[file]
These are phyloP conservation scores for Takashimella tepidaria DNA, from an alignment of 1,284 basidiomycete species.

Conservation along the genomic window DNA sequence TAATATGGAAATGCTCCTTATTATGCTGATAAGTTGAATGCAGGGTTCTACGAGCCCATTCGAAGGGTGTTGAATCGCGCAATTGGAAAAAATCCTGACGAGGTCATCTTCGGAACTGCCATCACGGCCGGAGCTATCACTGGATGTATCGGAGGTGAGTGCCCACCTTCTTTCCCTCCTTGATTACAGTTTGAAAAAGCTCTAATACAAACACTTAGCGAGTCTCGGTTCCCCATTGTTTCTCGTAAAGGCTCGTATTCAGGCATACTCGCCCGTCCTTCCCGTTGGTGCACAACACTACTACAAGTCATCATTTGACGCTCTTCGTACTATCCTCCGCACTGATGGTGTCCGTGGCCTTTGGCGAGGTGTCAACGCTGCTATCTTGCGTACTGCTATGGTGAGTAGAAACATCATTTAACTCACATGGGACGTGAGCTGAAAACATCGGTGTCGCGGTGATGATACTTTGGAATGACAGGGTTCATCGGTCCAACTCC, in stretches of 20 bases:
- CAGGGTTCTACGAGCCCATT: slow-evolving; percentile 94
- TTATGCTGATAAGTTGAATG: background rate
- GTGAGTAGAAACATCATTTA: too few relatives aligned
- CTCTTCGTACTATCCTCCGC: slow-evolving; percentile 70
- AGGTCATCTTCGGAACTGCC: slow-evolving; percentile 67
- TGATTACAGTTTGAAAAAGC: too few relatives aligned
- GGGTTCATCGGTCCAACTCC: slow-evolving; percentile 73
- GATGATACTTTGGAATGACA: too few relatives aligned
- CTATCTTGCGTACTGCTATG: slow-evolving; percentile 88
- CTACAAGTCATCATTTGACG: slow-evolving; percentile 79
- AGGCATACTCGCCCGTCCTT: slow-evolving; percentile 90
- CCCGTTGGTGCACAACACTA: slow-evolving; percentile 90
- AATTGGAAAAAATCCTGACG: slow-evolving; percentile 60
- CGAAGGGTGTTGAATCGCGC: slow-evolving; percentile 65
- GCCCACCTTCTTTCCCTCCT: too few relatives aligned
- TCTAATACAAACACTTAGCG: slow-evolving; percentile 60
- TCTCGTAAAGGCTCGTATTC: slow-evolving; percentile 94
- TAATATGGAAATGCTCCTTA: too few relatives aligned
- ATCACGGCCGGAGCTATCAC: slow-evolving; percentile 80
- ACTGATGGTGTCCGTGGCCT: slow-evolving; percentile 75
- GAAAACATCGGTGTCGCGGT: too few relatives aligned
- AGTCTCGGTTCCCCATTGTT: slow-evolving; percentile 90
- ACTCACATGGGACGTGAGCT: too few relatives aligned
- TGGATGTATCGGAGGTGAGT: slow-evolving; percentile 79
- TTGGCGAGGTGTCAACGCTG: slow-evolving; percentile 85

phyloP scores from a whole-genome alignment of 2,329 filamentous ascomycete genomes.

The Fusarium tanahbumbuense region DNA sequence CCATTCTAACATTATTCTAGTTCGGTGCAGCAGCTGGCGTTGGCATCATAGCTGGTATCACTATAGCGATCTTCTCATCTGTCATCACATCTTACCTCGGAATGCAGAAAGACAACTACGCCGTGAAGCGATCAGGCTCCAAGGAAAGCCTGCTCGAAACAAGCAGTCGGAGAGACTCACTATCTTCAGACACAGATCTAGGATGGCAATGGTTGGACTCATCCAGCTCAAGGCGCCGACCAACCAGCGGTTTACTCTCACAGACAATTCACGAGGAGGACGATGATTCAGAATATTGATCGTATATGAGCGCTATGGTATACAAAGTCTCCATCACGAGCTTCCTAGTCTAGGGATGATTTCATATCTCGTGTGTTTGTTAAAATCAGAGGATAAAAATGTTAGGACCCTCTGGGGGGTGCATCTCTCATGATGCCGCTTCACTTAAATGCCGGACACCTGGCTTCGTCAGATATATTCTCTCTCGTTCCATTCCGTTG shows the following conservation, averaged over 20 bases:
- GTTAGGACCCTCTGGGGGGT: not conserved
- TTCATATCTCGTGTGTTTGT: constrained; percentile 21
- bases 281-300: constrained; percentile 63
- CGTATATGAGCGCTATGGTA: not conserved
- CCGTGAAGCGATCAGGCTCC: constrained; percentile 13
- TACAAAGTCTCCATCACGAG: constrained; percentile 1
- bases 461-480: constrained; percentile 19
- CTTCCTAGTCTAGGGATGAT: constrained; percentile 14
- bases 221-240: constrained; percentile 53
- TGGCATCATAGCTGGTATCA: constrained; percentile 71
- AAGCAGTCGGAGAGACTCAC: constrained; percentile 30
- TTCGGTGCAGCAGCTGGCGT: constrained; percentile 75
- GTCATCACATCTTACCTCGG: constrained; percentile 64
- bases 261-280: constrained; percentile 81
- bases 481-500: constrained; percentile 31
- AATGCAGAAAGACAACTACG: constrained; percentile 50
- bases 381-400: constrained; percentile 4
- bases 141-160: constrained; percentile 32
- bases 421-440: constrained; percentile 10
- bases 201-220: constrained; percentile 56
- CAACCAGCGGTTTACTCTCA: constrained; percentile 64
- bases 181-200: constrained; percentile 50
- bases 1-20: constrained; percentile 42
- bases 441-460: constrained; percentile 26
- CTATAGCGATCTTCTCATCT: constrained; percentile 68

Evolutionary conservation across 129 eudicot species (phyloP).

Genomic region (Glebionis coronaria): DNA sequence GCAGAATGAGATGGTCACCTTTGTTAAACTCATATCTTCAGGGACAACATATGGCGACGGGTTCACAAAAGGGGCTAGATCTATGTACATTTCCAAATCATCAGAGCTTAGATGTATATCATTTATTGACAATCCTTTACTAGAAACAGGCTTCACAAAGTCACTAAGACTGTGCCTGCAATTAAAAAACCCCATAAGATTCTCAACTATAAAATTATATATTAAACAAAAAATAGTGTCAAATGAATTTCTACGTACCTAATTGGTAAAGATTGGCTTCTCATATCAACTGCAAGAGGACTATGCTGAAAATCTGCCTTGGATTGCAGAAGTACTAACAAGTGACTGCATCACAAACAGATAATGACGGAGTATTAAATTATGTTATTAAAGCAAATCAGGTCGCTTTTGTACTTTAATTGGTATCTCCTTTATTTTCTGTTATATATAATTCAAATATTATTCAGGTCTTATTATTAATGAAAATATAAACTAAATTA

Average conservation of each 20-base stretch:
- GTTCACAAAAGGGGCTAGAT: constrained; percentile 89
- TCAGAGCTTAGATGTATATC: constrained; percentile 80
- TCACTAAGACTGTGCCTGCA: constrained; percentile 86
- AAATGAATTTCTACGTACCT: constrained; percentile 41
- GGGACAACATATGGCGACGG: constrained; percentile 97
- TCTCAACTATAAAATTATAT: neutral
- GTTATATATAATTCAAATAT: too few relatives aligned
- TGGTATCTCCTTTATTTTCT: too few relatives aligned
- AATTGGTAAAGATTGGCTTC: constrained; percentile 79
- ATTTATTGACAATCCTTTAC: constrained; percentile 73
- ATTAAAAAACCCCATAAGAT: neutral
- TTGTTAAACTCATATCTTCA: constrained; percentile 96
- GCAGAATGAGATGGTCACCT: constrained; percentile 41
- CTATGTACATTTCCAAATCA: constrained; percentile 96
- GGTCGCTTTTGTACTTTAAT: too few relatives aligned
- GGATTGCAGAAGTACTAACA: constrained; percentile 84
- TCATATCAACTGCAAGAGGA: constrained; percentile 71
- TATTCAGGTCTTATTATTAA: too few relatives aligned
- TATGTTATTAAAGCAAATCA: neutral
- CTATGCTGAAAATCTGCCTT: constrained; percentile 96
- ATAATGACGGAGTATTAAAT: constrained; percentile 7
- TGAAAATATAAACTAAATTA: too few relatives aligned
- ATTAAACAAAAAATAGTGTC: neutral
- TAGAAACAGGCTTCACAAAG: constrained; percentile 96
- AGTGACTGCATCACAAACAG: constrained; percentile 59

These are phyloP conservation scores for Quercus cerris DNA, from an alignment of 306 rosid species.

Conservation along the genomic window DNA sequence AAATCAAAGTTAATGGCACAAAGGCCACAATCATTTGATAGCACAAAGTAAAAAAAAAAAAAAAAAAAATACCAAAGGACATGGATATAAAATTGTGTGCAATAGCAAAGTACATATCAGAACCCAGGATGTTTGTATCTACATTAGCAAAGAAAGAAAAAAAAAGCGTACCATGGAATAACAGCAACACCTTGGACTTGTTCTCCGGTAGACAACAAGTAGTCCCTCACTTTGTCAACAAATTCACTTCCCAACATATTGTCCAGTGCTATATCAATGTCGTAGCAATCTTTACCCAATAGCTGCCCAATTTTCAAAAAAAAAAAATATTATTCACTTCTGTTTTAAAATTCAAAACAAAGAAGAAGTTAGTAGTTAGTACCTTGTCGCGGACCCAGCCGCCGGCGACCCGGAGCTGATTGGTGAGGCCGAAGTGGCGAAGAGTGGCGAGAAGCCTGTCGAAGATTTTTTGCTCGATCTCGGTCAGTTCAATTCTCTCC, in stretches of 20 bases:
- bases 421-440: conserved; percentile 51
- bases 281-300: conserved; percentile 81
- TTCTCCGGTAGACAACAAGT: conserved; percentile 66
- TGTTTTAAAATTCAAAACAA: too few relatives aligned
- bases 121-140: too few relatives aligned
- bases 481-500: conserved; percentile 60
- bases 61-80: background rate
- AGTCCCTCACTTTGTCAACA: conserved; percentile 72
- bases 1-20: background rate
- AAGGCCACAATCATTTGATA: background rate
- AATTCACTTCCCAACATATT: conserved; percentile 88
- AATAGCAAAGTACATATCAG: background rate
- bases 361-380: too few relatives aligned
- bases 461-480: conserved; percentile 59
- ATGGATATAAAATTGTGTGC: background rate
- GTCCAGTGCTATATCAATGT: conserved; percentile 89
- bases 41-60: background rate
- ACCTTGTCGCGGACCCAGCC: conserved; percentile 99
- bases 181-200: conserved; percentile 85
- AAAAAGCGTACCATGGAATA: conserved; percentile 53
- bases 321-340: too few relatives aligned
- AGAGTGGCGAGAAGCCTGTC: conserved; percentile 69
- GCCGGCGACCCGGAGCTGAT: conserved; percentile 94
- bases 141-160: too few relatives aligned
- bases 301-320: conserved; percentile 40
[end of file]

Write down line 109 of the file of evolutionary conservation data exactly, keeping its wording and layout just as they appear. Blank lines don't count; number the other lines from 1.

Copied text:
- bases 301-320: conserved; percentile 40